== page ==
21:50 GMT28 November 2020
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    In the words of Finnish Foreign Minister Pekka Haavisto, further extradition could “entail closed trials or, in the worst-case scenario, the threat of the death penalty” in mainland China. In response, Beijing urged Finland to stop interfering in Hong Kong's affairs.

    Finland has suspended the extradition of suspected criminals to Hong Kong, the newspaper Helsingin Sanomat reported.

    The proposal by Justice Minister Anna-Maja Henriksson to suspend the application of the extradition treaty between Finland and Hong Kong, which is a special administrative region of China, has been approved by President Sauli Niinistö.

    The decision is linked to the security laws imposed on Hong Kong by China in July, which Europe sees as a threat to the city's autonomy as such. Among others, the laws grant authorities extensive rights to make arrests on grounds of national security and crack down on crimes such as secessionism, subversion and collusion with foreign nations.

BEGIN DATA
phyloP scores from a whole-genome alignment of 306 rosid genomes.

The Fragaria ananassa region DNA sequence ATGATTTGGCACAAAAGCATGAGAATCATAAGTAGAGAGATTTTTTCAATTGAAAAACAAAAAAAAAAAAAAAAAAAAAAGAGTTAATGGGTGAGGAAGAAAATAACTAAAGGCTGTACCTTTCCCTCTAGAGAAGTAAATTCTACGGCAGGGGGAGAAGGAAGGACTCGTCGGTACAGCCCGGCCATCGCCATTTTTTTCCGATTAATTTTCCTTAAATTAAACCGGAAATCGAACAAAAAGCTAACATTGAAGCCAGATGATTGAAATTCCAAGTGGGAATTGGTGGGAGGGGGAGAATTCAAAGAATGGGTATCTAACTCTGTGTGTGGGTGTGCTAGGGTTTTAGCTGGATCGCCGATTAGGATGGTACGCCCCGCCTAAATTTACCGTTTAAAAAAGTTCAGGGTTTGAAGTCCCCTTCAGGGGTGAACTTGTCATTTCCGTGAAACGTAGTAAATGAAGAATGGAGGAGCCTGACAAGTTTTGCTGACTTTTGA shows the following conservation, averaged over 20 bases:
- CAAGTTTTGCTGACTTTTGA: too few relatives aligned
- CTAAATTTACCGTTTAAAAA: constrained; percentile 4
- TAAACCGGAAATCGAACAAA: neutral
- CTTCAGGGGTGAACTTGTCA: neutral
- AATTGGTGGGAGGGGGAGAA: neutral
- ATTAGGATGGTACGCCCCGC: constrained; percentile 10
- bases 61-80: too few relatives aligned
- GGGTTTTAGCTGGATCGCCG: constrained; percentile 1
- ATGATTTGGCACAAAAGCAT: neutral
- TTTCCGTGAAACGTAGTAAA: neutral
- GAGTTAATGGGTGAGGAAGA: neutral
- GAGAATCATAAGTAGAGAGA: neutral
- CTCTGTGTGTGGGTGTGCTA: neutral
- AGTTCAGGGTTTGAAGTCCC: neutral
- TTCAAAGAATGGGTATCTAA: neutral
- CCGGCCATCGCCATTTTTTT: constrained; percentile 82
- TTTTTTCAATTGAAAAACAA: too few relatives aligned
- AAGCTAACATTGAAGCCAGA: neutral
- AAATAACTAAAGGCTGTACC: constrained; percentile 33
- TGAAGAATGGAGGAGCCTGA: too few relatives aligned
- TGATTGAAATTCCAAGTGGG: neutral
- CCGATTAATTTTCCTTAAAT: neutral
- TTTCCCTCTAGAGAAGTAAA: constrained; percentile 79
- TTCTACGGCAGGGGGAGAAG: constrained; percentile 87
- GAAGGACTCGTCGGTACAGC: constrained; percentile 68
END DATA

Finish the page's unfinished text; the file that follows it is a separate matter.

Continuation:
The law was criticised by Finland's Foreign Minister Pekka Haavisto, who suggested that Finland shouldn't apply its extradition treaty with Hong Kong, stressing that it was signed under “entirely different circumstances”.

    Haavisto stressed that further extradition could “entail closed trials or, in the worst-case scenario, the threat of the death penalty if the person is moved to mainland China”.

    According to Helsingin Sanomat, dozens of people have already been arrested under the law, whereas many opposition members have since fled Hong Kong.

    By upending the treaty, Finland is following the trail blazed by countries such as Australia, Canada, the United Kingdom and the United States.

    Beijing responded to the suspension instantly with a terse statement by the Chinese Embassy in Finland.

    “The Chinese side urges the Finnish side to abide by the international law and the basic norms governing international relations, stop interfering in Hong Kong affairs and China’s internal affairs in any forms to avoid harms to China-Finland relations,” the embassy said.

    Along with Sweden and Denmark, Finland was among the first Western countries to recognise the People's Republic of China and form diplomatic relations with the country in 1950. The two countries have since maintained viable economic cooperation, despite not seeing eye-to-eye on many issues, including the Hong Kong national security law, which Finland openly opposed.


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